We were casting the movie at that point. The head of Warner Bros. said, “Look, we can’t have this, there’s already another movie about this.” I was so depressed. [laughs] I never wanted to come to Hollywood! The project meant so much to me. I decided to become a filmmaker when I was ten years old and there were a couple of things that I always wanted to do. First, I wanted to do Sugar Cane Alley, tell the story of my people; then I wanted to do a movie about South Africa; and I wanted to do a movie about that very important and famous freedom fighter Toussaint Louverture.
They put my story in a drawer and you know how it is when they do that, it’s hell to take it out. They made so many films about Vietnam and you can’t do two movies about South Africa? It’s not the same story. Why is it too much? I was stuck because they developed the script with me, so now they owned the script! They would not let it go. It was a battle, a battle, a battle. But I had faith, and I was able to get the project back with some people’s help, famous people who put the pressure on them.
NOTEBOOK: Was Marlon Brando involved at this point?
PALCY: Not yet. When they shelved the project, I already had my dream cast in mind. We were finally able to take the project from them, bring them the check they were asking for. They felt so ashamed with all of the pressure on them that they had to let it go. They asked for a check of such an amount because I think they thought we wouldn’t be able to get the money. It was a lot of money, the development money. I think they wanted to believe they were good guys by offering it back without expecting us to actually be able to come up the money they demanded.
We had a conversation with their "next-door neighbor," MGM’s Alan [Ladd] Jr., who said okay. “We’ll do it, we love it.” He gave us the check, Paula gave it to Warner Bros., and they couldn’t believe it but stuck to their word. They weren’t happy about it, but they let it go. Lucy Fisher was devastated because she loved the project and really wanted to make it with me.
Because I had brought Brando and 80 percent of the cast, when I came back with my other projects, [laughs] I thought the studios’ doors would be open now. I was wrong.
NOTEBOOK: A Dry White Season is dealing with the reeducation of a white male character, sort of tip toeing a white savior trope with Ben Du Toit (Donald Sutherland). In most films, this awakening happens in an instant and without looking back. Here it’s handled carefully, by the end of the film we have a sense that Du Toit had much to learn and of how protracted it would have been for him to fully undo the lies he’s internalized. I imagine he differs greatly in the source material, and that you had to re-navigate a lot of this reeducation yourself.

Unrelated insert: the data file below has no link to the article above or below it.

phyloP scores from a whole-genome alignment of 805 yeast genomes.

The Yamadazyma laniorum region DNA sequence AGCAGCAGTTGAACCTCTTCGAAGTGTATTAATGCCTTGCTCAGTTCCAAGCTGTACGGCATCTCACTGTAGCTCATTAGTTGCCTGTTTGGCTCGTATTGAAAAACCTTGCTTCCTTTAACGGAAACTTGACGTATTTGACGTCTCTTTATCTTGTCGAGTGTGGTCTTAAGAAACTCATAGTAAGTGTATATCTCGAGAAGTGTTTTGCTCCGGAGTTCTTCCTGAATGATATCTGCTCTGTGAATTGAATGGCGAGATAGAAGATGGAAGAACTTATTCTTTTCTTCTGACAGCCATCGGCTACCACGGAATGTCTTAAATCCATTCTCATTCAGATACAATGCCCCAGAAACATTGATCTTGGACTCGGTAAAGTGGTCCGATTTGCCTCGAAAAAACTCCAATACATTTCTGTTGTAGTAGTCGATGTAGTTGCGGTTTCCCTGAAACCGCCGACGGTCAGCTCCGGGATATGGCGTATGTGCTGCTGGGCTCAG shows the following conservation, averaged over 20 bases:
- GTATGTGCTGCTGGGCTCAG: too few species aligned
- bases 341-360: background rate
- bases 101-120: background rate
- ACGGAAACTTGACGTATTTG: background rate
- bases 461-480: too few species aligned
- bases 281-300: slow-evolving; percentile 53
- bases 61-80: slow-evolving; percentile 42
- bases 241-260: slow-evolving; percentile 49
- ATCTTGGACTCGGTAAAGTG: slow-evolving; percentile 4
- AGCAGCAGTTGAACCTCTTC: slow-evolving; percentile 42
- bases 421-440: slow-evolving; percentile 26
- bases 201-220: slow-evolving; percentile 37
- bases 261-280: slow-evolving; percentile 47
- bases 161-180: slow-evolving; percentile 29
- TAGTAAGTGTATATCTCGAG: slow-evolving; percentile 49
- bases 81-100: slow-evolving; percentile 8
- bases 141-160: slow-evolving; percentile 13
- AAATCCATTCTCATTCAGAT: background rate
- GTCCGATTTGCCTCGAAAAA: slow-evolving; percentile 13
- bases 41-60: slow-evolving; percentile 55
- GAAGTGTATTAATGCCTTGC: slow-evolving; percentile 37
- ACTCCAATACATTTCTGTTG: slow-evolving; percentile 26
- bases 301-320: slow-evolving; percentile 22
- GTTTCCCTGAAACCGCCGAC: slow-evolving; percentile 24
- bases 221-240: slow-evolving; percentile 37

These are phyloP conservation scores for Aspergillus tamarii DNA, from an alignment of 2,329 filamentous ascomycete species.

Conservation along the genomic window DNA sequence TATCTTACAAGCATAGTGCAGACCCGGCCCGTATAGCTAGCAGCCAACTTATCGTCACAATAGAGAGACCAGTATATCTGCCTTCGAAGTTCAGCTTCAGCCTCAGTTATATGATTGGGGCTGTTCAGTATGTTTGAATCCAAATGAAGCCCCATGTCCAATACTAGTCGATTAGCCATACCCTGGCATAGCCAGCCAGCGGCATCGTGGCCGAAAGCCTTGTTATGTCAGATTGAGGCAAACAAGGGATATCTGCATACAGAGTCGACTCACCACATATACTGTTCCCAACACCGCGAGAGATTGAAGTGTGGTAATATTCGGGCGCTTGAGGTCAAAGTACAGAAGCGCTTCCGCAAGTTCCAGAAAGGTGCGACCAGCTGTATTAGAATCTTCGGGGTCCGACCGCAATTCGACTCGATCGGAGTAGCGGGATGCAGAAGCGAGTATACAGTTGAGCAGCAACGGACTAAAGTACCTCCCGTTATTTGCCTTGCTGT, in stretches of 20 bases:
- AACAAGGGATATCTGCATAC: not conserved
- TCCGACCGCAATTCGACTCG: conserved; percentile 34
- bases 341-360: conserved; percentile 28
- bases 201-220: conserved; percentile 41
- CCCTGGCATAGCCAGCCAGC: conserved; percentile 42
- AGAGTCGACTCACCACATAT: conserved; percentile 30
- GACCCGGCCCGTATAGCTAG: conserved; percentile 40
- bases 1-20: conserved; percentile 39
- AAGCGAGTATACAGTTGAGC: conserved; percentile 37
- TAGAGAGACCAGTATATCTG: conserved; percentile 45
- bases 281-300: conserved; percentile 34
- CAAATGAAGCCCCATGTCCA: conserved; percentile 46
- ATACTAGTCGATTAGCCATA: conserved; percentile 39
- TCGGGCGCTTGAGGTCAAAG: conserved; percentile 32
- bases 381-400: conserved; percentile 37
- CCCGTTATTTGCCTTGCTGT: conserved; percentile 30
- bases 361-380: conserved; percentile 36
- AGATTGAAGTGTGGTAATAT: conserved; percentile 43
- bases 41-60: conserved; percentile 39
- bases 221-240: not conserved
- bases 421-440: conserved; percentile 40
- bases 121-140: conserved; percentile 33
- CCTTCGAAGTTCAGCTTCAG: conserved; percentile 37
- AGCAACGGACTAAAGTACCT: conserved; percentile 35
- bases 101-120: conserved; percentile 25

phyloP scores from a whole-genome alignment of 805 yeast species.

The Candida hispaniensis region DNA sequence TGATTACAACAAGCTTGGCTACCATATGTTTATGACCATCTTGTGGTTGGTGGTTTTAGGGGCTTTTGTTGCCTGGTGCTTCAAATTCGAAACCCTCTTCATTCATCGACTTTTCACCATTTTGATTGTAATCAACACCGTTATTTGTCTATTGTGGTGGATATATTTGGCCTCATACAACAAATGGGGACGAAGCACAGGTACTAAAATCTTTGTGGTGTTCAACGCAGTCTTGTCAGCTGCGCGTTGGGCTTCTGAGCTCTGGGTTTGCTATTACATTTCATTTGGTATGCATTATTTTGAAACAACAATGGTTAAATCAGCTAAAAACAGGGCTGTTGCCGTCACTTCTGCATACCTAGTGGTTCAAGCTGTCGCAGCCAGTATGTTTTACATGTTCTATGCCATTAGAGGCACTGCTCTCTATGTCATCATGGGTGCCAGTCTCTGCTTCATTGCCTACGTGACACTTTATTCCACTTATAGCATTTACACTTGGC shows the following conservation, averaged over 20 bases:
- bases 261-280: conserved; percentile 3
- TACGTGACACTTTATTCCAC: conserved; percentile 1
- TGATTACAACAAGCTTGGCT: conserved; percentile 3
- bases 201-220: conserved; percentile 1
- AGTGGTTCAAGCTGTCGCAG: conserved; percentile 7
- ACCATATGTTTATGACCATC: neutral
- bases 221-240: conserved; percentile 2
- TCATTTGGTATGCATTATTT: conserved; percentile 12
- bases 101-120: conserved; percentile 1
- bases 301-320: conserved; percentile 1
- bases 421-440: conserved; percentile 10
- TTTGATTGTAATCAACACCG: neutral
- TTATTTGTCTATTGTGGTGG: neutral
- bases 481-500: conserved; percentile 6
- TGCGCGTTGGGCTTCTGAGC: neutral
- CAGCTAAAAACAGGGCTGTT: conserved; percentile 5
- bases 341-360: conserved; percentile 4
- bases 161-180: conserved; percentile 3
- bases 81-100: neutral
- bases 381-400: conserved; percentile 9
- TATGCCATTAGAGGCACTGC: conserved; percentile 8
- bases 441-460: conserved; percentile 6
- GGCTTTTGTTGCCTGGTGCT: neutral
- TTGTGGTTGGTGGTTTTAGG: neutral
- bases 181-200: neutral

PALCY: The incredible writer, André Brink, was a teacher in South Africa, an Afrikaner. That’s why the character was a teacher. This is something that almost nobody knows about, I don’t think I’ve ever talked about it with any journalist, but André Brink was a very famous novelist who always wrote against apartheid. Every novel that he wrote was a bestseller. That guy’s pencil was blessed. [laughs] He wanted to learn. He visited France, he went to Sorbonne, in Paris, where many people from many countries do as they will. He was very surprised to see, at Sorbonne, Black people and white people hugging each other, laughing together, going to restaurants together. He came from a country where that was absolutely forbidden. It was a crime. Everyone there was talking about a famous Black poet, Aimé Césaire. Césaire was one of the founders of the Négritude movement, he inspired Maya Angelou to become a poet, she talks about him in my documentary series [Aimé Césaire: A Voice for History] along with Toni Morrison. So André Brink asked the people [at Sorbonne] where he could find a book by Césaire. They told him to go to Présence Africaine, a publisher in Paris where all the Black writers would go, and that had African editors. So he went there and he bought everything he could find by Césaire. [laughs] Then he went to the Luxembourg Garden and sat on a bench there to read. He read and read and read. Césaire opened his eyes. When he came to study at Sorbonne, he had in mind to stay in France and not go back to South Africa. He couldn’t stand what was going on there. Césaire used to say, “The real fight, the real struggle should be made in the country. When you can do it from inside, then you can do it from outside. But if you can’t do it from inside, you can’t do it from the outside.” Brink realized that he was right, so he decided to go back home to South Africa after he finished his studies. He couldn’t be on the streets, but he could unite states to fight with his pencil, and that’s what he did.
In 2008, years after I did A Dry White Season, I invited him to Martinique to meet with Césaire. It was his dream to meet that guy.